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Monday, July 6, 2020

“How I Approach Problems”: Plantar Fasciitis Not Responding to Treatment

    This is a new series of blog posts on various injuries entitled "How I Approach Problems". I will be going through common injuries to start and then the areas that prove to be more complex challenges. I hope my thought process will help you if you are treating this injury or have this injury or injured area.

                    Plantar Fasciitis Not Responding to Treatment 

Many heel and foot problems are called plantar fasciitis when they are not. Plantar fasciitis is a Grade or Stage I Ligament Sprain. It is inflammation from being pulled on too much in some manner typically in an overuse fashion. In the last blog post we talked about what is and what is not plantar fasciitis. And even though there are always exceptions to every rule, most of these are true. Plantar Fasciitis has the hallmarks of:

  • Gradual onset of pain
  • Worse in the morning
  • Pain after prolonged sitting
  • Minimal to no swelling
  • Typically at the heel 
  • Responds well to treatments of stretching, icing, and taping 
  • Responds well to some forms of arch support where the weight is transferred forward off the sore heel
Therefore, it is good if the patient or yourself has this pattern of symptoms, and you are probably correct at calling it Plantar Fasciitis. But what happens if your initial treatment of stretching, icing, and taping does not help. And one or two forms of arch support are not helpful or even seem to make it feel worse. I personally like to follow my patients monthly and I expect if I have made the correct diagnosis, the patient begins to improve. Each visit I have with the patient after the first will show steady and gradual improvement. It is hard to measure time to complete success, as some patients want to pin me down. But, progress is key month by month if your treatment and diagnosis are in sync.

Each diagnosis has very different treatments so it is important to make an exact diagnosis when you are not improving. What are some of the typical signs from the patient that the problem may be something other than plantar fascia?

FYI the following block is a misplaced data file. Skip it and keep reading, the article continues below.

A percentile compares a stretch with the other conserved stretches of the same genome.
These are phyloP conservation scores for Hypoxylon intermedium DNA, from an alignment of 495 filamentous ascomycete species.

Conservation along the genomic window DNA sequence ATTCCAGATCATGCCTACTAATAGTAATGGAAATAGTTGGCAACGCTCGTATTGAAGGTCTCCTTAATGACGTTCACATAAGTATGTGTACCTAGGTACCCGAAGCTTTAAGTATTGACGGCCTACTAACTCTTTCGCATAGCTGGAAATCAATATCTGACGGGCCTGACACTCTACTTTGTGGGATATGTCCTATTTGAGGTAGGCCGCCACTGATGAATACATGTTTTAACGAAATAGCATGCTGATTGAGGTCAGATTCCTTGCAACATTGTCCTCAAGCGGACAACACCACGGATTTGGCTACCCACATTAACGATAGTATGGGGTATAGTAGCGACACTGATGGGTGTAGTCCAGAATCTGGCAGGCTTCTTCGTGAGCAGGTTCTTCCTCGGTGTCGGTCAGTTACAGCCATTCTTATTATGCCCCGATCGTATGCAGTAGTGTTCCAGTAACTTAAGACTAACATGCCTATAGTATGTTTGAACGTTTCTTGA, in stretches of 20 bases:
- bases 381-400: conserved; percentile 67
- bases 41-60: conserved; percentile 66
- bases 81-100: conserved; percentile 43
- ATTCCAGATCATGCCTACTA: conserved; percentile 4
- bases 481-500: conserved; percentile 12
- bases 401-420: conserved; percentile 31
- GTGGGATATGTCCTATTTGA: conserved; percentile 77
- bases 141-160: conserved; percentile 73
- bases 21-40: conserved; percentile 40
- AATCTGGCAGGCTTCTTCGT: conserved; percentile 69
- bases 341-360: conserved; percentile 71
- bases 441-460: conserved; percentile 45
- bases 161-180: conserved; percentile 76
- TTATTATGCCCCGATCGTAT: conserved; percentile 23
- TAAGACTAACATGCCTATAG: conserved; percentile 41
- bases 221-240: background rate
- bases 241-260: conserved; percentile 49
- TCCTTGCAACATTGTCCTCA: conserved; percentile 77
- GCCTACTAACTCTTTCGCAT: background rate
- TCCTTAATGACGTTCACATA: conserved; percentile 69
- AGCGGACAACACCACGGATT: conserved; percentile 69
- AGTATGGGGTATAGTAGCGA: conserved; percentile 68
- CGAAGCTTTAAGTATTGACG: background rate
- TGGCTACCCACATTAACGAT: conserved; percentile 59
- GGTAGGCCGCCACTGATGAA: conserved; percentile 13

• The Onset of Pain Happened on one day
  • The worse may is not when you first get out of bed in the morning
  • The involved heel is more swollen than the other side
  • The pain radiates into the arch or toes
  • It hurts more when you walk on your heel then when you lift your heel
With an acute (sudden) onset of pain, and swelling in the heel, the 2 common diagnoses are:
  1. Plantar Fascial Tears
  2. Heel (Calcaneal) Stress Fractures
With the acute (sudden) onset of pain, without noticeable swelling in the heel, the 2 common diagnoses are:
  1. Heel Bursitis (only deep palpation away from the plantar fascia finds a painful bursal sac)
  2. Heel Neuritis (this can cause heel rim pain or radiating pain or other neuropathic symptoms

So, I have tried to show the myriad of patients who are not improving in their treatment of plantar fasciitis, typically because their heel pain was called  plantar fasciitis and it was something else. That something else, needing totally different treatments, was either:
  • Plantar Fascial Tearing or Fasciosis
  • Calcaneal Stress Fractures
  • Plantar Calcaneal Bursitis
  • Infra Calcaneal Neuritis
Each of these problems will be discussed separately in posts later. 

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Thank you very much for leaving a comment. Due to my time restraints, some comments may not be answered.I will answer questions that I feel will help the community as a whole.. I can only answer medical questions in a general form. No specific answers can be given. Please consult a podiatrist, therapist, orthopedist, or sports medicine physician in your area for specific questions.